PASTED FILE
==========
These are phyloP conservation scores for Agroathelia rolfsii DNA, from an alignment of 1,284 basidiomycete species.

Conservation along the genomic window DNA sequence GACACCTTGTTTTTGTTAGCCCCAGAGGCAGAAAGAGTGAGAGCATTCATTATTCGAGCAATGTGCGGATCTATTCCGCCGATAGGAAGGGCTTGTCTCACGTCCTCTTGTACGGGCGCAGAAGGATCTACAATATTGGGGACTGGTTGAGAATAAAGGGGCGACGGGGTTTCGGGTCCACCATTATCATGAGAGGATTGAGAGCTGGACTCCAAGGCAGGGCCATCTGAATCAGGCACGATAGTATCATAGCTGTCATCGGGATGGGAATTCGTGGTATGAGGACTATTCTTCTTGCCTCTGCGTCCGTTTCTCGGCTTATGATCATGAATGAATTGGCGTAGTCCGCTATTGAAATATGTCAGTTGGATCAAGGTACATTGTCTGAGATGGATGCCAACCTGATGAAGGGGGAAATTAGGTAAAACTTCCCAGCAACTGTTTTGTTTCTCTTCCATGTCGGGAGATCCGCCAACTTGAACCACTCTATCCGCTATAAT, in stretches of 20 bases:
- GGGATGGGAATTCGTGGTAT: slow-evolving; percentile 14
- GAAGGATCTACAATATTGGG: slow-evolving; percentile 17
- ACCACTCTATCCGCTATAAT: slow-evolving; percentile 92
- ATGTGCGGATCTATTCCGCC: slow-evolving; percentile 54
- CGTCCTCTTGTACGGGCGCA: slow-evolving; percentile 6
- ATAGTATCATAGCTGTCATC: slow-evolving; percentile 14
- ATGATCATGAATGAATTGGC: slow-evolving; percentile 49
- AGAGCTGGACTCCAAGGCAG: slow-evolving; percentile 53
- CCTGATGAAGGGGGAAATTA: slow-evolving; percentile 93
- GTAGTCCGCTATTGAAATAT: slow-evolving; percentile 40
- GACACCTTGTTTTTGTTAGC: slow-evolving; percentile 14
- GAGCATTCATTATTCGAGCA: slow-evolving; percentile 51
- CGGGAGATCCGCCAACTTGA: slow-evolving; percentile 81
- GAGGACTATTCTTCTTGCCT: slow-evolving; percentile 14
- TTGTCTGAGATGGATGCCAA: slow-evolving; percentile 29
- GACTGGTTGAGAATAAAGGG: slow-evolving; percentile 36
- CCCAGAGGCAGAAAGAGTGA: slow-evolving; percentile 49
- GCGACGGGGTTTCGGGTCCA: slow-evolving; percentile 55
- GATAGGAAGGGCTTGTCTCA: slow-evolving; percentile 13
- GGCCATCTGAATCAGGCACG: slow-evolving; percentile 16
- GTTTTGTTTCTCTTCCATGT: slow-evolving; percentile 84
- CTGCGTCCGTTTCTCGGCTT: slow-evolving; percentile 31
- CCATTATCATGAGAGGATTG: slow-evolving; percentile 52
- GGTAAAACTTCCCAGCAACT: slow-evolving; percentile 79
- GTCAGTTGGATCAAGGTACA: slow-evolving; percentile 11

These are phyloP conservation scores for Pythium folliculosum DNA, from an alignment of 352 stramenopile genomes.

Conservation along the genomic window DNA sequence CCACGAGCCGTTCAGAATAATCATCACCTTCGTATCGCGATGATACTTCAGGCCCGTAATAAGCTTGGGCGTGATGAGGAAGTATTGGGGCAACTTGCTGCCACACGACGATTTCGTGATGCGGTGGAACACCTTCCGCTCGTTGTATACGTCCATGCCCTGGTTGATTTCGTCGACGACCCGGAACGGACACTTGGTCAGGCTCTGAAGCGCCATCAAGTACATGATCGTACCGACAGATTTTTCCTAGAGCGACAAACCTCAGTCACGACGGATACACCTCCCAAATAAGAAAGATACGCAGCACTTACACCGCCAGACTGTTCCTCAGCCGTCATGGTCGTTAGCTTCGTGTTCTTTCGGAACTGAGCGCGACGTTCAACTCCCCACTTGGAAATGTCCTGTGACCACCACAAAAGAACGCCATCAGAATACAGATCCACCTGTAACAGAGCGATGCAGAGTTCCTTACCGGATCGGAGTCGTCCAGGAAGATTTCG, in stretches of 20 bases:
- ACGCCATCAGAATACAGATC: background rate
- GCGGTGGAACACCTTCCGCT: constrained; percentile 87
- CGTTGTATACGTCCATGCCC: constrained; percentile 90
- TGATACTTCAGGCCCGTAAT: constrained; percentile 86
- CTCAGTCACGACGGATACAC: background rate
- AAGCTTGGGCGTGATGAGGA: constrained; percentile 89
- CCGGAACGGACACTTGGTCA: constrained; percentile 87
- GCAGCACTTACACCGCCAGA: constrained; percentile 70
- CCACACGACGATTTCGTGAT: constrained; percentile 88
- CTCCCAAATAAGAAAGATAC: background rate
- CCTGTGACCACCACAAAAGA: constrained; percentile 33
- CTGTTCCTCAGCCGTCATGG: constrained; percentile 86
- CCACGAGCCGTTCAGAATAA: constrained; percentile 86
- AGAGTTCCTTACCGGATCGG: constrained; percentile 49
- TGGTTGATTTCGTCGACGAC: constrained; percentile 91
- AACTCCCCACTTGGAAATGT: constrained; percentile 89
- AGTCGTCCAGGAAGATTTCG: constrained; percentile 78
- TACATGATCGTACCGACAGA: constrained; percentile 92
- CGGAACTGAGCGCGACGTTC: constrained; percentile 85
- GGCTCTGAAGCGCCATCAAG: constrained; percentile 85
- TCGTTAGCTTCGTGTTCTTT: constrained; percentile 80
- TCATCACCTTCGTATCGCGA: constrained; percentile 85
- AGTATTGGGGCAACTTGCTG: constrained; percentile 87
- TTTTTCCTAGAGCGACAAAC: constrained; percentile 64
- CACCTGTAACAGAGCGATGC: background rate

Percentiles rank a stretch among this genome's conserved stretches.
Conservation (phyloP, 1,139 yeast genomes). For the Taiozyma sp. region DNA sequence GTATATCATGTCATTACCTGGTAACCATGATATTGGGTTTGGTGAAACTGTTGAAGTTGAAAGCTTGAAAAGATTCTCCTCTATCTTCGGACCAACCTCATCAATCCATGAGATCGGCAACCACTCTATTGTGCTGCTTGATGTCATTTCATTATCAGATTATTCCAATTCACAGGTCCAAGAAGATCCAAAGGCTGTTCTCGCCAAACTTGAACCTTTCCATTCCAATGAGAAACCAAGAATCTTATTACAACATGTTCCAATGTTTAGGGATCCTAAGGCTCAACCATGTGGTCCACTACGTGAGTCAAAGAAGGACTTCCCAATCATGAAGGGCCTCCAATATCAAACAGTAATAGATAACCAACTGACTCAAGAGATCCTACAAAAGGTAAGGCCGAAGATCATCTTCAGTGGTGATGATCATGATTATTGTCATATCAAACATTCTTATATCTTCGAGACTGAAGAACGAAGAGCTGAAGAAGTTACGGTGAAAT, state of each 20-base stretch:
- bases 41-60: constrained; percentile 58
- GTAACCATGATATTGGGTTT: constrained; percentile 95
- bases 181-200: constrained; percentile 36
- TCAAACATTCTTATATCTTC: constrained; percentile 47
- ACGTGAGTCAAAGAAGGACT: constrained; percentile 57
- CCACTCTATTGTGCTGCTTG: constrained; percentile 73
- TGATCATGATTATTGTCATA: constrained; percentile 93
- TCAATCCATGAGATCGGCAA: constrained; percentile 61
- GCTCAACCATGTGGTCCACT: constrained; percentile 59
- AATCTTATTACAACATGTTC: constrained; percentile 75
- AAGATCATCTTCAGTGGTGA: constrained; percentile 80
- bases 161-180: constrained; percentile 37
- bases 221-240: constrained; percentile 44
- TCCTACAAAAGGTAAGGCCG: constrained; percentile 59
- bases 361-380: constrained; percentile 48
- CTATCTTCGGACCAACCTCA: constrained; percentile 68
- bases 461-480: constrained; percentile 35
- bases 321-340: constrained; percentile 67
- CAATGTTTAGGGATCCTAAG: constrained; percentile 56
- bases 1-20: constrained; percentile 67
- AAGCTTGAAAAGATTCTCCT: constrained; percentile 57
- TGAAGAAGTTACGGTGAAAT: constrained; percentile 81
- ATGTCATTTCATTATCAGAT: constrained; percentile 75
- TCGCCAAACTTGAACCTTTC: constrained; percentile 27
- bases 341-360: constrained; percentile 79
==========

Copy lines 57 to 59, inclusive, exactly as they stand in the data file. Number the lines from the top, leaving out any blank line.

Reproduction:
- bases 41-60: constrained; percentile 58
- GTAACCATGATATTGGGTTT: constrained; percentile 95
- bases 181-200: constrained; percentile 36